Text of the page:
Tuesday, April 19, 2005

Top Myths About Wind Energy - British Wind Energy Association

Wind Energy
Top Myths About Wind Energy


There's a bunch of weird ideas tossed around about wind energy. This article is by the British Wind Energy Association, and attempts to debunk those ideas. The instigation is they've several wind energy projects happening in the British Isles, and there is varying ideas about the projects.

I wonder just where the energy will come from ???

Fossil fuel subsidies 'must end'

Fossil fuel subsidies 'must end' (Monday, 21 June, 2004, By Alex Kirby, BBC News Online environment correspondent)

... a year's worth of global fossil fuel subsidies could "comfortably" pay off sub-Saharan Africa's entire international debt burden, leaving billions of dollars to spare.

The report says these subsidies amount conservatively to about $235bn a year. It argues that they both distort the global economy and hold back the development of renewables.

This is from a study by the New Economics Foundation.

The recommendations outlined in the BBC article are very sound, and I applaud them for their bravery.

  • Implementing the target of the G8 group of industrialised countries to provide at least one billion people with renewable energy by 2010, and increasing the target of access to clean energy by the poorest people to two billion over the next decade
  • Reforming international financial institutions to allow a "dramatic" increase in funding for renewable energy sources in developing countries
  • Phasing out World Bank group subsidies to fossil fuel projects by 2008, and all government subsidies for fossil fuels and nuclear energy.

Monday, April 18, 2005

Scientists Find New Way To Store Hydrogen Fuel

Scientists Find New Way To Store Hydrogen Fuel

University of Chicago scientists have proposed a new method for storing hydrogen fuel in this week's online edition of the Proceedings of the National Academy of Sciences.

The lack of practical storage methods has hindered the more widespread use of hydrogen fuels, which are both renewable and environmentally clean. The most popular storage methods-liquid hydrogen and compressed hydrogen-require that the fuel be kept at extremely low temperatures or high pressures. But the University of Chicago's Wendy Mao and David Mao have formed icy materials made of molecular hydrogen that require less stringent temperature and pressure storage conditions.

Wednesday, April 13, 2005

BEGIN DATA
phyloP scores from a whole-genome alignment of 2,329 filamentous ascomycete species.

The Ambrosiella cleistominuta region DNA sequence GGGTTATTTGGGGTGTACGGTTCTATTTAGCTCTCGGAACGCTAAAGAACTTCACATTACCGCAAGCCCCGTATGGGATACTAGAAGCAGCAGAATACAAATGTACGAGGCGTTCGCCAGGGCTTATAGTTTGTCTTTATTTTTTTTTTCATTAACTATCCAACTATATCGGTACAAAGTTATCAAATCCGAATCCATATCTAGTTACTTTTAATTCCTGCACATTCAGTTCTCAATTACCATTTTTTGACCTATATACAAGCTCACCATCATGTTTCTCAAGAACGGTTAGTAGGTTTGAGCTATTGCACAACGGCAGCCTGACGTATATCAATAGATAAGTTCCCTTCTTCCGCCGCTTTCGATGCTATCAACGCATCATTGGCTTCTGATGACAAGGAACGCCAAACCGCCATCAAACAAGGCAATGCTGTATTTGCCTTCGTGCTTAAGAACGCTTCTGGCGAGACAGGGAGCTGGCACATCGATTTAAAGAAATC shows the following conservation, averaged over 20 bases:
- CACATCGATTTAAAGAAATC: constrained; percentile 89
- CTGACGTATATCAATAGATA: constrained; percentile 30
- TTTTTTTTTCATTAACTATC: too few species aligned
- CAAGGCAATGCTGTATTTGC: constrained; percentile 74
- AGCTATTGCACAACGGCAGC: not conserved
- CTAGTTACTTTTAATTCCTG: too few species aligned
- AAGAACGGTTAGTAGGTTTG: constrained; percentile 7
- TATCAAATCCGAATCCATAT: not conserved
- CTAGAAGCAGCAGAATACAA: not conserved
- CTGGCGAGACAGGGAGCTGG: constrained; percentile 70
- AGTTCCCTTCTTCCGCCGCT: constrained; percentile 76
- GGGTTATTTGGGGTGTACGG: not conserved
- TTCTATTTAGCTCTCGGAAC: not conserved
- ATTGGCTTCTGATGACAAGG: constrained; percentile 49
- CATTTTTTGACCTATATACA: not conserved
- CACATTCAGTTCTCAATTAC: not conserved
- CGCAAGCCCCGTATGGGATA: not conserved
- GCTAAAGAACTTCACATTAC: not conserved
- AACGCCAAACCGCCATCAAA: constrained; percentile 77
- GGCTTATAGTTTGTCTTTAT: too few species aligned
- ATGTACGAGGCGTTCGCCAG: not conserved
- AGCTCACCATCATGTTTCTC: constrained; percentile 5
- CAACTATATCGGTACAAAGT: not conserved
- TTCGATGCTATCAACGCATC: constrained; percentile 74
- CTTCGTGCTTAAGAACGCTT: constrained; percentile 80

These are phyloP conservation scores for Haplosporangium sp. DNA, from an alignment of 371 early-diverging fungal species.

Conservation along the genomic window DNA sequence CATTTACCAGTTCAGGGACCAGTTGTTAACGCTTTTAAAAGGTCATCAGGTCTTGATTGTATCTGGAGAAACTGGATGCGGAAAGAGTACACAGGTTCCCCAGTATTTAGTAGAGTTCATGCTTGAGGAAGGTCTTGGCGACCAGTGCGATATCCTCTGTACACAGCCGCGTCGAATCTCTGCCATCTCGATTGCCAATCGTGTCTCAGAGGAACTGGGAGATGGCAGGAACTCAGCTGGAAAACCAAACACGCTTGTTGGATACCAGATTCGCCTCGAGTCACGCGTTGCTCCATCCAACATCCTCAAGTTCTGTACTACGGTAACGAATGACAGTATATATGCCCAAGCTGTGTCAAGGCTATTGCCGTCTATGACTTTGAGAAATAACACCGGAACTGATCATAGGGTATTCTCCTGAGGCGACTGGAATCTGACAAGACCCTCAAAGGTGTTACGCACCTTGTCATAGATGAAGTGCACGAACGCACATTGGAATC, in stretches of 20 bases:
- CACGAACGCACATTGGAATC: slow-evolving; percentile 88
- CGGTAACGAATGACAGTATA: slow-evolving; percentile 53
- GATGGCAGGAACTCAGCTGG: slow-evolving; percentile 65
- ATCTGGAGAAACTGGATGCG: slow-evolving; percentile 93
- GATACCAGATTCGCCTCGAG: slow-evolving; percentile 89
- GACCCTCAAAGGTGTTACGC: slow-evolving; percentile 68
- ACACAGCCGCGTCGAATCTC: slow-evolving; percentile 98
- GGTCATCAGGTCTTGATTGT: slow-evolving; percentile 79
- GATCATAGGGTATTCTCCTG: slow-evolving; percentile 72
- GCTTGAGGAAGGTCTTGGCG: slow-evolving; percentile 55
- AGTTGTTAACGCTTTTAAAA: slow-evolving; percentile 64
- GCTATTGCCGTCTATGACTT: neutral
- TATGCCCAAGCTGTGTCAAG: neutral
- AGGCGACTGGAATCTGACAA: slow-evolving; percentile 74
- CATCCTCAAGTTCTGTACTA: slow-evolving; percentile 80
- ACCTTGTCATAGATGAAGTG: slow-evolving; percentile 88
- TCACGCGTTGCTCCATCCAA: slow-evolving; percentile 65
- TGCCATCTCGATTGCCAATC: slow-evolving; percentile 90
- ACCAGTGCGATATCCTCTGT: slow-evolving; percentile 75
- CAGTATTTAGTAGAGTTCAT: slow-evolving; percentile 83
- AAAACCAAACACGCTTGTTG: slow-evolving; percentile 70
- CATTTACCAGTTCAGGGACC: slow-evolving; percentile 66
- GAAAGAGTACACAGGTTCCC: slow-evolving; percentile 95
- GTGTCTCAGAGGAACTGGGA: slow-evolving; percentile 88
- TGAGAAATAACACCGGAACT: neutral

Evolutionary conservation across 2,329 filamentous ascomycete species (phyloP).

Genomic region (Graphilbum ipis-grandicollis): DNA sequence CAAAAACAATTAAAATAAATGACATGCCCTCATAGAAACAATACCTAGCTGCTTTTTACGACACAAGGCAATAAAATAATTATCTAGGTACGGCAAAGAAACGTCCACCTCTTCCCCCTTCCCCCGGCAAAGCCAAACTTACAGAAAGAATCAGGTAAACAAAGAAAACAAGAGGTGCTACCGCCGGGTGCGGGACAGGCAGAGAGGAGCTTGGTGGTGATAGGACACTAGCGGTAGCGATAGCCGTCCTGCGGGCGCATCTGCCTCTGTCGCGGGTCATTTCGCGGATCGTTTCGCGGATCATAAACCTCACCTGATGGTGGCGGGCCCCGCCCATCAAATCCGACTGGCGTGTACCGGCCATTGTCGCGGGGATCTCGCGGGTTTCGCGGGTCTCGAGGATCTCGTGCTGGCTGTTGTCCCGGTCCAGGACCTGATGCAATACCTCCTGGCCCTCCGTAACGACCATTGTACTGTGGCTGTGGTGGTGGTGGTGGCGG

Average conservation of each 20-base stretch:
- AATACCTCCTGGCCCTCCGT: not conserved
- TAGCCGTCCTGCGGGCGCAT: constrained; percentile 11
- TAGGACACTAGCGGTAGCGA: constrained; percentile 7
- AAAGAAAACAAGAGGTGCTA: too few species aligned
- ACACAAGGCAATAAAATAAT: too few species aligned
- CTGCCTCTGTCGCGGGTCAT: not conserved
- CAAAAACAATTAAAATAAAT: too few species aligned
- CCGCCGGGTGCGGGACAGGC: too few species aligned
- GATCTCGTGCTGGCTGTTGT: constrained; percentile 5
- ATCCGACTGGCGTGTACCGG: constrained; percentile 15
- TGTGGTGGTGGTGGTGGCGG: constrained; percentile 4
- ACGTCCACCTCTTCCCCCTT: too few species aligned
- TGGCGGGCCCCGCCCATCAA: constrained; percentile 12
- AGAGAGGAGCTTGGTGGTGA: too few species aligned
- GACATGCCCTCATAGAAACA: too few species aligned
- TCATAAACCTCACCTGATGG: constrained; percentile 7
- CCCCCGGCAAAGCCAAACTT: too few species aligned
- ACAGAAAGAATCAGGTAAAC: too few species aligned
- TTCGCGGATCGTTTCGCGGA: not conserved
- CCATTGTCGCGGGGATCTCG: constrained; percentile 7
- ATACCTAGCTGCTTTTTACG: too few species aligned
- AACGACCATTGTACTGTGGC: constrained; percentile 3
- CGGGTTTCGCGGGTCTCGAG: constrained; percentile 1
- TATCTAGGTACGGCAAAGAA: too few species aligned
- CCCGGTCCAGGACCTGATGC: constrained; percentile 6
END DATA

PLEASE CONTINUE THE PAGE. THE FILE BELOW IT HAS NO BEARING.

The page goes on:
Applications for ultracapacitors

Investigating possible automotive applications for ultracapacitors, MIT researcher Riccardo Signorelli here is setting up a test of the charge and discharge behavior of a 3,000-farad capacitor, whose stored energy is about one-eighth that of a D cell battery. (Courtesy of Joel Schindall / MIT) Known for storing a short-lived jolt of electricity essential to the successful operation of electrical circuits in devices and appliances ranging from PCs to microwave ovens, cell phones, and televisions, the capacitor is in the midst of a major, ongoing upgrade of its energy storage capabilities. After nearly two centuries in which batteries have been the obvious choice for storing usable amounts of energy, high-end capacitors, known as ultracapacitors, are poised to challenge them in a growing range of applications.

"In fuel cell vehicles, ultracapacitors have demonstrated a higher recovery of energy from braking than batteries, are considerably lighter, have a longer economic life, and are more environmentally friendly in their manufacture and disposal," says Pierre Rivard, president and CEO of Hydrogenics of Mississauga, Ontario, a clean power generation company with a focus on fuel cells.


Solar to Keep Army on the Go

During a battle, the ability to move troops swiftly and without detection can mean the difference between victory and defeat. The U.S. Army is developing tents and uniforms made from flexible solar panels to make it more difficult to track soldiers.

Jean Hampel, project engineer in the Fabric Structures Group at the Army's Natick Soldier Systems Center, said the need to reduce the Army's logistics footprint spurred interest in developing lightweight solar panels. "We want to cut back on the things that soldiers have to bring with them," including generators and personal battery packs, Hampel said. In modern warfare, portable power for communications technology is every bit as important as firepower and manpower


Solar cells turn over a new leaf.

Spinach power is not just for Popeye, it could work for computers too. US researchers have made electrical cells that are powered by plant proteins.

The biologically based solar cells, which convert light into electrical energy, should be efficient and cheap to manufacture, says co-creator Marc Baldo of the Massachusetts Institute of Technology. They could even be used to coat and power laptops...